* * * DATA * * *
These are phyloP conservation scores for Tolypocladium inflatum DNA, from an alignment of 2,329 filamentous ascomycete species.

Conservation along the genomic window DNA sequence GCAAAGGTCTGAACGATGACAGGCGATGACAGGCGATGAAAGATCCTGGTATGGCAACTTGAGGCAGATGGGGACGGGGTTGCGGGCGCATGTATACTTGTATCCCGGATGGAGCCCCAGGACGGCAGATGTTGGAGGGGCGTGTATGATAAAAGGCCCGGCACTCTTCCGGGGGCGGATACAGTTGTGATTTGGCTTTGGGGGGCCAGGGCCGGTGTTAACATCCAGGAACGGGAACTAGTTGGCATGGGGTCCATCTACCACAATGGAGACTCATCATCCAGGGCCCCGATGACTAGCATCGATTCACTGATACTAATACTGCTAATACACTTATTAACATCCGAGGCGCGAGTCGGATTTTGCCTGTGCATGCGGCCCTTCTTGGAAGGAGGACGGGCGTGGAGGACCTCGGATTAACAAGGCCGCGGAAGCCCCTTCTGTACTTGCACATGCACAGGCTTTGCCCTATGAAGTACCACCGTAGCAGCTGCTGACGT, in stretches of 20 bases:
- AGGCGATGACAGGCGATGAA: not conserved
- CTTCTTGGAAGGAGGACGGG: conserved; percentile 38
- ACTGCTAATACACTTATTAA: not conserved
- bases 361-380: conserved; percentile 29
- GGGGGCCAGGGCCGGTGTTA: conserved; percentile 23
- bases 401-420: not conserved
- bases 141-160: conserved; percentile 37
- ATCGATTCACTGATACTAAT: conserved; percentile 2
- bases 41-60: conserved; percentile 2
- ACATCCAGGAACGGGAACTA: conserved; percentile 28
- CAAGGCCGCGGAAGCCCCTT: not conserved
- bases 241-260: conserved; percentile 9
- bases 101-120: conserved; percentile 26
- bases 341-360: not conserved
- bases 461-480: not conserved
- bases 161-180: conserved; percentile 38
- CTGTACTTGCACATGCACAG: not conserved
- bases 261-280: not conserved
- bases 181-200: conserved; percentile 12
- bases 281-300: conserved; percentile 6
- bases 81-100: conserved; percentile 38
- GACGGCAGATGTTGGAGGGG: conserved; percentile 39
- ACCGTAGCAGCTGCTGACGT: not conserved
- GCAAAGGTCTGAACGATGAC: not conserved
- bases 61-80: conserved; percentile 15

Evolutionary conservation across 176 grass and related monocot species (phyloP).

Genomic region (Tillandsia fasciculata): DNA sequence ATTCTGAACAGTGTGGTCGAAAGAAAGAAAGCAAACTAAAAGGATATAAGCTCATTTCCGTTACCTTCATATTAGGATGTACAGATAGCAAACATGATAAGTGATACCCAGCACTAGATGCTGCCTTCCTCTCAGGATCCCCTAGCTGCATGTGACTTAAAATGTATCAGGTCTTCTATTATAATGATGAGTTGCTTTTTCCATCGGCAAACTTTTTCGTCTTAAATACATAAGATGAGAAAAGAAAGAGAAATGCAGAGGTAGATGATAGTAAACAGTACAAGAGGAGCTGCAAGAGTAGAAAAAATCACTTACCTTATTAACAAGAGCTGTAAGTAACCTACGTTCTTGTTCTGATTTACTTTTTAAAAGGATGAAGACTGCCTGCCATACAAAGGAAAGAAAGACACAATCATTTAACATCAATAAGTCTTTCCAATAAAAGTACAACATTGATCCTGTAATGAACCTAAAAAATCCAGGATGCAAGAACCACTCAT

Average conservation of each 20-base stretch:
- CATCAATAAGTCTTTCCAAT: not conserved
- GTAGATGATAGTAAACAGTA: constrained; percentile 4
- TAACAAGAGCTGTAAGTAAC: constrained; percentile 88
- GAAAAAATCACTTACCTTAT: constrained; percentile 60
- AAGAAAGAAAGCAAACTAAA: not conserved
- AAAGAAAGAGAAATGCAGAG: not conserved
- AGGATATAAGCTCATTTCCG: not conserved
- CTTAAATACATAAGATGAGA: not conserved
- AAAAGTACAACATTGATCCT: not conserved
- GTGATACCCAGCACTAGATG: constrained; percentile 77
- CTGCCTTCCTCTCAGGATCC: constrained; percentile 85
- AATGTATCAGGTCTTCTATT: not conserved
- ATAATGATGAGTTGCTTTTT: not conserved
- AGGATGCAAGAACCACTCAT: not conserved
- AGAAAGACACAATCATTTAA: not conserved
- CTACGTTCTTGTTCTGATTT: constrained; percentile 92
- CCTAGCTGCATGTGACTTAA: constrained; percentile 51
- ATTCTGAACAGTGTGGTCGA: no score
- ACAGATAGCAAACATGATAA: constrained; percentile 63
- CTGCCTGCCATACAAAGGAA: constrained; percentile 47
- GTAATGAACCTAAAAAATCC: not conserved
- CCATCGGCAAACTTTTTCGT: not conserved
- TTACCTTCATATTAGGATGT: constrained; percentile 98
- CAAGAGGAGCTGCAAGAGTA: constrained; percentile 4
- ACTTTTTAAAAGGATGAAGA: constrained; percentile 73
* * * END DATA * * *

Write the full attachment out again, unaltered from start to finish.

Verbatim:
These are phyloP conservation scores for Tolypocladium inflatum DNA, from an alignment of 2,329 filamentous ascomycete species.

Conservation along the genomic window DNA sequence GCAAAGGTCTGAACGATGACAGGCGATGACAGGCGATGAAAGATCCTGGTATGGCAACTTGAGGCAGATGGGGACGGGGTTGCGGGCGCATGTATACTTGTATCCCGGATGGAGCCCCAGGACGGCAGATGTTGGAGGGGCGTGTATGATAAAAGGCCCGGCACTCTTCCGGGGGCGGATACAGTTGTGATTTGGCTTTGGGGGGCCAGGGCCGGTGTTAACATCCAGGAACGGGAACTAGTTGGCATGGGGTCCATCTACCACAATGGAGACTCATCATCCAGGGCCCCGATGACTAGCATCGATTCACTGATACTAATACTGCTAATACACTTATTAACATCCGAGGCGCGAGTCGGATTTTGCCTGTGCATGCGGCCCTTCTTGGAAGGAGGACGGGCGTGGAGGACCTCGGATTAACAAGGCCGCGGAAGCCCCTTCTGTACTTGCACATGCACAGGCTTTGCCCTATGAAGTACCACCGTAGCAGCTGCTGACGT, in stretches of 20 bases:
- AGGCGATGACAGGCGATGAA: not conserved
- CTTCTTGGAAGGAGGACGGG: conserved; percentile 38
- ACTGCTAATACACTTATTAA: not conserved
- bases 361-380: conserved; percentile 29
- GGGGGCCAGGGCCGGTGTTA: conserved; percentile 23
- bases 401-420: not conserved
- bases 141-160: conserved; percentile 37
- ATCGATTCACTGATACTAAT: conserved; percentile 2
- bases 41-60: conserved; percentile 2
- ACATCCAGGAACGGGAACTA: conserved; percentile 28
- CAAGGCCGCGGAAGCCCCTT: not conserved
- bases 241-260: conserved; percentile 9
- bases 101-120: conserved; percentile 26
- bases 341-360: not conserved
- bases 461-480: not conserved
- bases 161-180: conserved; percentile 38
- CTGTACTTGCACATGCACAG: not conserved
- bases 261-280: not conserved
- bases 181-200: conserved; percentile 12
- bases 281-300: conserved; percentile 6
- bases 81-100: conserved; percentile 38
- GACGGCAGATGTTGGAGGGG: conserved; percentile 39
- ACCGTAGCAGCTGCTGACGT: not conserved
- GCAAAGGTCTGAACGATGAC: not conserved
- bases 61-80: conserved; percentile 15

Evolutionary conservation across 176 grass and related monocot species (phyloP).

Genomic region (Tillandsia fasciculata): DNA sequence ATTCTGAACAGTGTGGTCGAAAGAAAGAAAGCAAACTAAAAGGATATAAGCTCATTTCCGTTACCTTCATATTAGGATGTACAGATAGCAAACATGATAAGTGATACCCAGCACTAGATGCTGCCTTCCTCTCAGGATCCCCTAGCTGCATGTGACTTAAAATGTATCAGGTCTTCTATTATAATGATGAGTTGCTTTTTCCATCGGCAAACTTTTTCGTCTTAAATACATAAGATGAGAAAAGAAAGAGAAATGCAGAGGTAGATGATAGTAAACAGTACAAGAGGAGCTGCAAGAGTAGAAAAAATCACTTACCTTATTAACAAGAGCTGTAAGTAACCTACGTTCTTGTTCTGATTTACTTTTTAAAAGGATGAAGACTGCCTGCCATACAAAGGAAAGAAAGACACAATCATTTAACATCAATAAGTCTTTCCAATAAAAGTACAACATTGATCCTGTAATGAACCTAAAAAATCCAGGATGCAAGAACCACTCAT

Average conservation of each 20-base stretch:
- CATCAATAAGTCTTTCCAAT: not conserved
- GTAGATGATAGTAAACAGTA: constrained; percentile 4
- TAACAAGAGCTGTAAGTAAC: constrained; percentile 88
- GAAAAAATCACTTACCTTAT: constrained; percentile 60
- AAGAAAGAAAGCAAACTAAA: not conserved
- AAAGAAAGAGAAATGCAGAG: not conserved
- AGGATATAAGCTCATTTCCG: not conserved
- CTTAAATACATAAGATGAGA: not conserved
- AAAAGTACAACATTGATCCT: not conserved
- GTGATACCCAGCACTAGATG: constrained; percentile 77
- CTGCCTTCCTCTCAGGATCC: constrained; percentile 85
- AATGTATCAGGTCTTCTATT: not conserved
- ATAATGATGAGTTGCTTTTT: not conserved
- AGGATGCAAGAACCACTCAT: not conserved
- AGAAAGACACAATCATTTAA: not conserved
- CTACGTTCTTGTTCTGATTT: constrained; percentile 92
- CCTAGCTGCATGTGACTTAA: constrained; percentile 51
- ATTCTGAACAGTGTGGTCGA: no score
- ACAGATAGCAAACATGATAA: constrained; percentile 63
- CTGCCTGCCATACAAAGGAA: constrained; percentile 47
- GTAATGAACCTAAAAAATCC: not conserved
- CCATCGGCAAACTTTTTCGT: not conserved
- TTACCTTCATATTAGGATGT: constrained; percentile 98
- CAAGAGGAGCTGCAAGAGTA: constrained; percentile 4
- ACTTTTTAAAAGGATGAAGA: constrained; percentile 73